One day blacks will lay claim to race discourse

2014-06-24 10:00

In September 1921, my granduncle Henry Tyamzashe wrote an article titled Why Have You Educated Me? in the journal South African Outlook.

Lamenting the exclusion of educated black people from the professions, he wrote: “Of the many promising men, thus trained, who have gone out into the world to make a living, some can be traced who are more or less usefully occupied – but sad to relate, the majority are not now engaged in the trades they learnt.

“Many of the latter are to be found on the Rand and in other places, where they live riotous and degraded lives, associating with the lowest class, and even with criminals.”

The irony of speaking so disparagingly about workers escaped this leading member of Clements Kadalie’s Independent Industrial Commercial Union and editor of The Workers Herald. But that was the general attitude of the Victorian black elite who led the struggle in those days.

Tyamzashe was not the first or the last to experience the anomie that comes with the glass ceiling of racism, or what the US author Ellis Cose calls “middle class rage”.

Despite his status as the most prominent black man in the 19th century, Tiyo Soga’s experiences of racism in the Cape turned him into a black consciousness radical.

The black middle class delusion that they were separate from the rest of the community came to an end when they were removed from the voters’ roll in the Cape.

Then they realised their “race” bound them to their people.

Class could not exhaust the experience of race, as the ANC Youth League of Anton Lembede, AP Mda and Robert Sobukwe argued in the 1940s and Steve Biko argued in the 1970s.

In 1994, the black middle class committed the same historical error as their Victorian predecessors. They moved into the suburbs and began enjoying the high life.

In the meantime, their gains were being pulled from under their feet as whites regained the intellectual initiative to redefine the meaning of race. It was as if Biko and black consciousness never happened.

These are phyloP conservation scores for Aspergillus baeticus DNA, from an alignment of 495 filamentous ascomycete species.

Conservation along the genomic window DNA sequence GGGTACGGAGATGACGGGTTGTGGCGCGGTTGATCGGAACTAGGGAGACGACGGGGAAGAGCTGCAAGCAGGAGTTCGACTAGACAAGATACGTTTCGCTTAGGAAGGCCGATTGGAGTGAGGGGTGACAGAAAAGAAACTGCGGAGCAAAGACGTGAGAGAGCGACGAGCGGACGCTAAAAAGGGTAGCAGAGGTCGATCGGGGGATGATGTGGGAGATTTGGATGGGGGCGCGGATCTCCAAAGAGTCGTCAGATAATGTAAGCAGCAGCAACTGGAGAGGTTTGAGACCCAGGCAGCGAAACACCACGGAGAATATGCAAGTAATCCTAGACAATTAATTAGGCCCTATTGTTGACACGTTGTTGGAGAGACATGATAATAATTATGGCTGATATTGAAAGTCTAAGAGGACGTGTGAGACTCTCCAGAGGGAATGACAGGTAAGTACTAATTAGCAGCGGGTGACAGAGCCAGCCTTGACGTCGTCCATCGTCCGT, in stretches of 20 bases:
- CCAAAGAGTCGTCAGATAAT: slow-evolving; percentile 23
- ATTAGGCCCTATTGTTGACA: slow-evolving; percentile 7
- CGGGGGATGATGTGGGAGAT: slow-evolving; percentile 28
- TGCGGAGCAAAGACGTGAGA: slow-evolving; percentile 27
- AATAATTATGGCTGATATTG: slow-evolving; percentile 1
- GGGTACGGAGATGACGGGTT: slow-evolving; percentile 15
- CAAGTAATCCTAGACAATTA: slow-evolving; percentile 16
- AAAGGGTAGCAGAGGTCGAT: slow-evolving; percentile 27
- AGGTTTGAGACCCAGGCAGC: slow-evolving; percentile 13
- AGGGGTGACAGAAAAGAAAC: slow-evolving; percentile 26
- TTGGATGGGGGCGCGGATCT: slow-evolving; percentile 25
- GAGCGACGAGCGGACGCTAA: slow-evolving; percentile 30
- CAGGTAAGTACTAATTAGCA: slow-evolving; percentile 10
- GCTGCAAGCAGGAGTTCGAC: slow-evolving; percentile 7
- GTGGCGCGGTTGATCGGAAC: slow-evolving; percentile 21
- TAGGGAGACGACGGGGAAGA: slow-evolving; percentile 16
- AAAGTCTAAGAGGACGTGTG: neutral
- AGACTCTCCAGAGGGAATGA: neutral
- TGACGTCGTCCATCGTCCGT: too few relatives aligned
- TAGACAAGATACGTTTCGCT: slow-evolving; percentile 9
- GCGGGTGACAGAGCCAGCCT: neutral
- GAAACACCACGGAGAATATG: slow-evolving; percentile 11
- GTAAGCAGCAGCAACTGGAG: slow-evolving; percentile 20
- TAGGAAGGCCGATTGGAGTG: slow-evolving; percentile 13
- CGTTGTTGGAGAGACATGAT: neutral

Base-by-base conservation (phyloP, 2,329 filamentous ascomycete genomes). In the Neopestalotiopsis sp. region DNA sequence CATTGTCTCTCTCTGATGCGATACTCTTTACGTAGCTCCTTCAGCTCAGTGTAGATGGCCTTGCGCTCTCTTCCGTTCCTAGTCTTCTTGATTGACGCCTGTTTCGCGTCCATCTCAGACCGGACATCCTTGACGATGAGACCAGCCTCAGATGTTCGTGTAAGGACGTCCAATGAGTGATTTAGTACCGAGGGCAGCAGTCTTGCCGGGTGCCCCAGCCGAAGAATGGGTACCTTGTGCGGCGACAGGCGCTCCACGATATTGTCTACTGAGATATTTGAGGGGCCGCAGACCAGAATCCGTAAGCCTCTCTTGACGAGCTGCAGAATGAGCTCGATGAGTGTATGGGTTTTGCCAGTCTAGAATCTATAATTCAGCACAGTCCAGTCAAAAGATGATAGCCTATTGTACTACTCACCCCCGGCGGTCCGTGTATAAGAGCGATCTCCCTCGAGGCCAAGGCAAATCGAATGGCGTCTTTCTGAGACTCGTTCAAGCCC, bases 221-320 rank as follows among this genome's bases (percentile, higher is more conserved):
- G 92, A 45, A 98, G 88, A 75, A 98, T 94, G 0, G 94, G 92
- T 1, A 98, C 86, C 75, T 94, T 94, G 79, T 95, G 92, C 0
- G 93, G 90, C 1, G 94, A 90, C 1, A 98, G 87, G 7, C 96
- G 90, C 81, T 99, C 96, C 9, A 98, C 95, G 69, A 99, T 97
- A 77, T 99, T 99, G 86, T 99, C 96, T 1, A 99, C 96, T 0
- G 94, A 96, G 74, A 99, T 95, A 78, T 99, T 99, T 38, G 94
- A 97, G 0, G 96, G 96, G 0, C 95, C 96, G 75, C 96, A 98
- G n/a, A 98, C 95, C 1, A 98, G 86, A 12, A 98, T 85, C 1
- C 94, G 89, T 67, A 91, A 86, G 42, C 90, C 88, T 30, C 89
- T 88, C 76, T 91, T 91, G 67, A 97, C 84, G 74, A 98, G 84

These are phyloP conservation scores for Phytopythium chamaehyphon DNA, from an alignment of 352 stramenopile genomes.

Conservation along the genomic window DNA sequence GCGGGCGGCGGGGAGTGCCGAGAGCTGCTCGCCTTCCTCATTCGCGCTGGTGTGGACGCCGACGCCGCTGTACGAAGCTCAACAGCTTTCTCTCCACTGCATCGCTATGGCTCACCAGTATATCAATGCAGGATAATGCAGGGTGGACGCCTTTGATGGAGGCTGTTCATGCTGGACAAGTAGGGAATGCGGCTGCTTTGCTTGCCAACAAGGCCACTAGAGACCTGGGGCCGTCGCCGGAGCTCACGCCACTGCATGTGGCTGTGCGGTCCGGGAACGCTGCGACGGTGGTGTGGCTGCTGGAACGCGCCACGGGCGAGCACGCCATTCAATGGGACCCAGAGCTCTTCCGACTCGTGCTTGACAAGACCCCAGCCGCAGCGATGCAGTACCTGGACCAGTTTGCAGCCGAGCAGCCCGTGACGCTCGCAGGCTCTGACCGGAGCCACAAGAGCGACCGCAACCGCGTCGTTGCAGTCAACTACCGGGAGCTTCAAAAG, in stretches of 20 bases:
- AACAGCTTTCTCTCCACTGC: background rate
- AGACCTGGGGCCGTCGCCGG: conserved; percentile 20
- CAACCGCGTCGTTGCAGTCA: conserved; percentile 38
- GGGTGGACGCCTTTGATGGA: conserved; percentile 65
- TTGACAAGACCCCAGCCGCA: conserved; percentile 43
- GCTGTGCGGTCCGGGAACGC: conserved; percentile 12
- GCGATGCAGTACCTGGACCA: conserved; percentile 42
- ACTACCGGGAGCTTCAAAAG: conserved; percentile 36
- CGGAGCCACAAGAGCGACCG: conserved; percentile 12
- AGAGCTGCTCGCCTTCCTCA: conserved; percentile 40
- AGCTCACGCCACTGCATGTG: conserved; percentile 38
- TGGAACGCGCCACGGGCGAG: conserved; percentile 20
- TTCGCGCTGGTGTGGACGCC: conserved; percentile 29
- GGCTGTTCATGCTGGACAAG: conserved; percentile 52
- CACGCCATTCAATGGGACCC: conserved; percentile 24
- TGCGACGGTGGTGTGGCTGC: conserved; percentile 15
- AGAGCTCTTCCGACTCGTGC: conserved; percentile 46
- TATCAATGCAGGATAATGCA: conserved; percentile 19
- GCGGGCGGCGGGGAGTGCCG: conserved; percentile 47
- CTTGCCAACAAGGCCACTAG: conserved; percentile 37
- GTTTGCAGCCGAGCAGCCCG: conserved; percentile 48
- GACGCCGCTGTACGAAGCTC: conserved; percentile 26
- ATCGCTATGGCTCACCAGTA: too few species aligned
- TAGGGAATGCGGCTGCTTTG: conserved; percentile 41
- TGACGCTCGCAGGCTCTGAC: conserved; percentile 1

Malcolm?X described this process during a speech at Harvard in 1964 as follows: “And where white people are concerned, it has been my experience that they are extremely intelligent on most subjects until it comes to race.

“When you come to the racial issue in this country, the whites lose all their intelligence. They become very subjective, and they want to tell us how it should be solved.”

In South Africa, white people are leading the debate on race, abolishing affirmative action where they can.

But as Malcolm?X said, black and white understandings of race are just that – black and white: “But if you’re thinking we are sitting in the same chair or standing on the same platform, you won’t understand what I am talking about. You’d expect me to stand up here and say what you would say. And I’d be out of my mind!”

The continued salience of race was demonstrated in 2009 when the most celebrated black academic in the world, Harvard’s Henry Louis Gates Jr, was arrested by Boston police for breaking into his own house – even as he showed them the pictures on the walls.

Steven Friedman is right when he writes, like many of us have been doing, that “two decades into democracy, black professionals and businesspeople may live vastly better than previous generations but they face the same racial attitudes and sense of exclusion, even if the process is now subtler”.

Except for courageous voices like Friedman’s, many of those on the liberal left at the universities are attempting to banish “race” instead of finding ways to talk about it.

The whole thing is short-sighted and bound to backfire when the black middle classes find solidarity with their people again.

History has interesting ways of repeating itself.

Mangcu is an associate professor of sociology at the University of Cape Town and an Oppenheimer fellow at the Hutchins Center for African and African American Research at Harvard University

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